Researchers and the participants who enroll in their clinical trials do not always speak the same language, making it difficult to share trial results with study participants.
As a result, most clinical trial participants are not told the results of the study in which they were involved, though most would like to know, and most researchers would like to tell them, report Medical University of South Carolina (MUSC) researchers in an article published online March 2 in the Journal of Clinical and Translational Science.
“So part of translation is not only translating from bench to bedside but also translating your findings back to the participants who made it work. At the end of the day, it's because of them that we're doing science.”
-- Dr. Teresa Kelechi
Helping researchers to learn how to translate their findings for a lay public could make participants feel like respected partners in research and potentially increase the number of patients willing to enroll in trials.
Study participants deserve the right to hear those results and know their efforts made a difference, said the two MUSC translational researchers who led the study: senior author Teresa J. Kelechi, R.N., Ph.D.,associate dean for research in the MUSC College of Nursing, and lead author Cathy L. Melvin, Ph.D., a professor in the Department of Public Health in the MUSC College of Medicine. The study was funded by a commission pilot project grant from the South Carolina Clinical & Translational Research (SCTR) Institute, the Clinical and Translational Science Awards hub headquartered at MUSC.
Translational research is about “translating” research breakthroughs into clinical practice, but it is also about translating research results into meaningful messages for members of the community, particularly those who made the research possible.
“So part of translation is not only translating from bench to bedside but also translating your findings back to the participants who made it work,” said Kelechi. “At the end of the day, it's because of them that we're doing science.”
Kelechi and Melvin interviewed and ran focus groups for past study participants to find out whether and how they would like to receive study results. The study also canvassed researchers to determine whether they were willing to share results and identify any barriers to doing so.
Of the 48 past study participants surveyed, almost 70% never received the results from the study in which they participated, though 75% would have liked to. The vast majority of researchers surveyed – 95% – thought it was important, and even an ethical duty, to report findings to study participants.
If informed of findings, many study participants also expressed a willingness to share them with friends, health care providers and others with the same condition. As such, participants could become champions for research in the community, helping to disseminate findings while encouraging others to participate through their example.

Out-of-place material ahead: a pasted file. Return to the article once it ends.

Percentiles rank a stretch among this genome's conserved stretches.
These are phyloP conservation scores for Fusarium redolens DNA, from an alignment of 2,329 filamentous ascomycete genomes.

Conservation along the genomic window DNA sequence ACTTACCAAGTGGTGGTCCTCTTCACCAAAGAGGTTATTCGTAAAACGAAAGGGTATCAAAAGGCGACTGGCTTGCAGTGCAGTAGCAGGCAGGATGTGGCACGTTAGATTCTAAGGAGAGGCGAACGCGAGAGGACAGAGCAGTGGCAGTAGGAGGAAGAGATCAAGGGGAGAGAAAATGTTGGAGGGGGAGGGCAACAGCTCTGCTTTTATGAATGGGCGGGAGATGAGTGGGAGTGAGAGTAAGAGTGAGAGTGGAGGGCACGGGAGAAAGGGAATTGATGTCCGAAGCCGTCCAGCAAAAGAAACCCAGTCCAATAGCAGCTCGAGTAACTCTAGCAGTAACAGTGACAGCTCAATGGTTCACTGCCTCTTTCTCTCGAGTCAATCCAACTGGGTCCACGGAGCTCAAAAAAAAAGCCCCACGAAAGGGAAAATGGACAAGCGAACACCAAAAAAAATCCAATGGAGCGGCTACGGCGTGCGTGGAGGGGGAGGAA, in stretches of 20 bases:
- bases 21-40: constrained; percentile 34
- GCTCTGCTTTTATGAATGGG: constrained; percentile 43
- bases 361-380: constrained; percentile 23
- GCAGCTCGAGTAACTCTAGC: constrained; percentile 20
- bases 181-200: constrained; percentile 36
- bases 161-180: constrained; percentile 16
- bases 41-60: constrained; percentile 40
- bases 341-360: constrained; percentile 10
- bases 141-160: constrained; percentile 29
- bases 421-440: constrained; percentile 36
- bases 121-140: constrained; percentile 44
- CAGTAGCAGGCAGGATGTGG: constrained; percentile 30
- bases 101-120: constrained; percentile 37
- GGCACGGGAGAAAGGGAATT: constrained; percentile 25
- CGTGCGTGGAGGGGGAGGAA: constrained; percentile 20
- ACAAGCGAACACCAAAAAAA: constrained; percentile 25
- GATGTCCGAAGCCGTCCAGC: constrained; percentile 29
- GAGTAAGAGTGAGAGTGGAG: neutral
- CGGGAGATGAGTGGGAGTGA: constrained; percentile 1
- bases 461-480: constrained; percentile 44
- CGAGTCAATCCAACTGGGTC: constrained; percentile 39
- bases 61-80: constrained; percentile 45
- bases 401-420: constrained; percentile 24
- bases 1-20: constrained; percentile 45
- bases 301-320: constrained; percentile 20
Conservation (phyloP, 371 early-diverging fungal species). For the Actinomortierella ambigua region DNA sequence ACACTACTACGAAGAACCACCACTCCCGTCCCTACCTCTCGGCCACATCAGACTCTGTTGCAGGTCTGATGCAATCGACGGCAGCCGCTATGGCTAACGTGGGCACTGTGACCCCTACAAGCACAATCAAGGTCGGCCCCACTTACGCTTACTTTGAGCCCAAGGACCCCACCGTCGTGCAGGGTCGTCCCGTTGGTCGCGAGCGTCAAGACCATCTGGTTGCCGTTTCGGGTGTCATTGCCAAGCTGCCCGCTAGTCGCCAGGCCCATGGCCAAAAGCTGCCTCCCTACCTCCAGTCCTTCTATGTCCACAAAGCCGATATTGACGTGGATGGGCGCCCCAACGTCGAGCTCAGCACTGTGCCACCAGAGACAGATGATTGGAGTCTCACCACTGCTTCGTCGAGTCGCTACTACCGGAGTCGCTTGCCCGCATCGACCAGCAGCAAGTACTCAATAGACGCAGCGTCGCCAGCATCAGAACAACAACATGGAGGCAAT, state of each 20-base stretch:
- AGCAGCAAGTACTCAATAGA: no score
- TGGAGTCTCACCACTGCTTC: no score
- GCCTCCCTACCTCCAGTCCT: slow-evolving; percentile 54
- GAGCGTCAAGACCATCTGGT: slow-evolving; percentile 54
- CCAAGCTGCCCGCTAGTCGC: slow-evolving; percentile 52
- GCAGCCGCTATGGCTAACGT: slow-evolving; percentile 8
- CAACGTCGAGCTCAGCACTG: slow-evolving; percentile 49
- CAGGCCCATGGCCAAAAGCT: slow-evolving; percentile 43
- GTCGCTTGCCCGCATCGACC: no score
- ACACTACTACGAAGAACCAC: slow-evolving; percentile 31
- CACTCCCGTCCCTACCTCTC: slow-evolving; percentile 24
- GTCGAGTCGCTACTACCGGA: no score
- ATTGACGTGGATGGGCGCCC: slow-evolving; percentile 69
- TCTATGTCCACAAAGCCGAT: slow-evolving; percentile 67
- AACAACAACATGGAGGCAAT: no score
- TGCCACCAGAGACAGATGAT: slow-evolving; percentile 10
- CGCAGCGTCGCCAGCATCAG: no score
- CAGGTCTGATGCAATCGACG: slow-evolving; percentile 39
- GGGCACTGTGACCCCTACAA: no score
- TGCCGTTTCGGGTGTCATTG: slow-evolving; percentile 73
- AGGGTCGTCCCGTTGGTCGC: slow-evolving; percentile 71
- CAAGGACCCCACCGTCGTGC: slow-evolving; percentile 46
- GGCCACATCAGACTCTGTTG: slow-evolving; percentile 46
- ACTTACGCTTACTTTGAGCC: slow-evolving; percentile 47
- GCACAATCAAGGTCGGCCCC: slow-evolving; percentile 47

“We have two groups of people who want (...) to share information with each other. So, given the good will on both sides, I‘m very optimistic and feel that there is a real opportunity for us to make a difference in this area.”
-- Dr. Cathy Melvin
Study participants expressed different preferences for how to receive study findings, based on their ages. Two groups of study participants were surveyed: teens/young adults and adults older than 50. The top preference for both groups was email, but older adults greatly preferred mailed letters, postcards, newsletters or calls to texts or social media, while teens/young adults expressed a strong preference against mailed correspondence or newsletters.
The researchers surveyed said they had received little training in communicating to a lay public through age-appropriate channels. Several of the surveyed researchers expressed a desire for more training through workshops as well as templates for a variety of communication documents.
“For me, this was an eye-opening experience,” said Kelechi. “I've been doing research for 20 years but was unaware how much the research community feels unequipped to report their findings to study participants. They want to give back, but that is not a skill set that they have, but it is one they want to develop.”
To meet that need, Kelechi and Melvin have already developed a number of communication templates and are currently working to refine them further. They also would like to develop lunch and learns and an online module on the topic. At MUSC, researchers can also request recruitment consults and marketing assistance from SCTR via the electronic tool SPARCRequest.
Researchers were also unsure if they should communicate preliminary, partial or equivocal findings to participants. Melvin thinks they should. “Whatever the results are, researchers have a responsibility to share that information back to the participants,” she said.
Funding can be another barrier for researchers. Most monies dedicated to communication in a grant are used to recruit patients, leaving little at the end of the study to cover the costs of disseminating the findings. Kelechi suggests that researchers buy postage and other supplies ahead of time to ensure that they have the necessary resources at the end of the study.
Kelechi and Melvin are confident that the gap in communication between researchers and study participants can be bridged.
“We have two groups of people who want the same thing, which is to share information with each other,” said Melvin. “So, given the good will on both sides, I‘m very optimistic and feel that there is a real opportunity for us to make a difference in this area.”